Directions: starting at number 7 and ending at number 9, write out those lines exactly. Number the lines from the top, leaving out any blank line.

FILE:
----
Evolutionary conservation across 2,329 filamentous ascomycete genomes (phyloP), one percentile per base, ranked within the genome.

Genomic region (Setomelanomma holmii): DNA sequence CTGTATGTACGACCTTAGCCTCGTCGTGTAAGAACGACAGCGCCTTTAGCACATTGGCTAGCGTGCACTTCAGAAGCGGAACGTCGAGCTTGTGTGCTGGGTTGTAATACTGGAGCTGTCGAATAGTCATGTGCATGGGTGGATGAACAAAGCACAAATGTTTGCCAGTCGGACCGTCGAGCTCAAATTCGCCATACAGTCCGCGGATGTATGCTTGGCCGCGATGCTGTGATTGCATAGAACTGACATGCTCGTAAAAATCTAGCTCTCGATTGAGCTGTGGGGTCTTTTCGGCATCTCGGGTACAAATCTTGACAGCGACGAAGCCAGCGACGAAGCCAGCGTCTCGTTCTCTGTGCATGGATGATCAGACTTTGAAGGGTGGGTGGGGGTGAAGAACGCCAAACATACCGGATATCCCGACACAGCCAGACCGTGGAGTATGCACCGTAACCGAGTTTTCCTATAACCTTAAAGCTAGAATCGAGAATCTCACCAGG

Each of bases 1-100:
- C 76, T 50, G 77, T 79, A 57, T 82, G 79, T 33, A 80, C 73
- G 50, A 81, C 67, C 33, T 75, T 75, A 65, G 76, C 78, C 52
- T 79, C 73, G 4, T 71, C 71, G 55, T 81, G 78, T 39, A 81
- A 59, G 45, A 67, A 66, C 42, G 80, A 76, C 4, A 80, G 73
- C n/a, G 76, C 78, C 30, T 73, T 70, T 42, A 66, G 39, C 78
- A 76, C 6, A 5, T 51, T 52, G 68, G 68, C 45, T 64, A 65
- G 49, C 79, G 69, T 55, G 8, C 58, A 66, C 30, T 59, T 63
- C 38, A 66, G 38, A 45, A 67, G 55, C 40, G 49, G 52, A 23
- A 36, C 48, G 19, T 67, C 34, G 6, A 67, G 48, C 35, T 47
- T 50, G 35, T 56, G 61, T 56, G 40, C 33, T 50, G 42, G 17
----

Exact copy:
- A 59, G 45, A 67, A 66, C 42, G 80, A 76, C 4, A 80, G 73
- C n/a, G 76, C 78, C 30, T 73, T 70, T 42, A 66, G 39, C 78
- A 76, C 6, A 5, T 51, T 52, G 68, G 68, C 45, T 64, A 65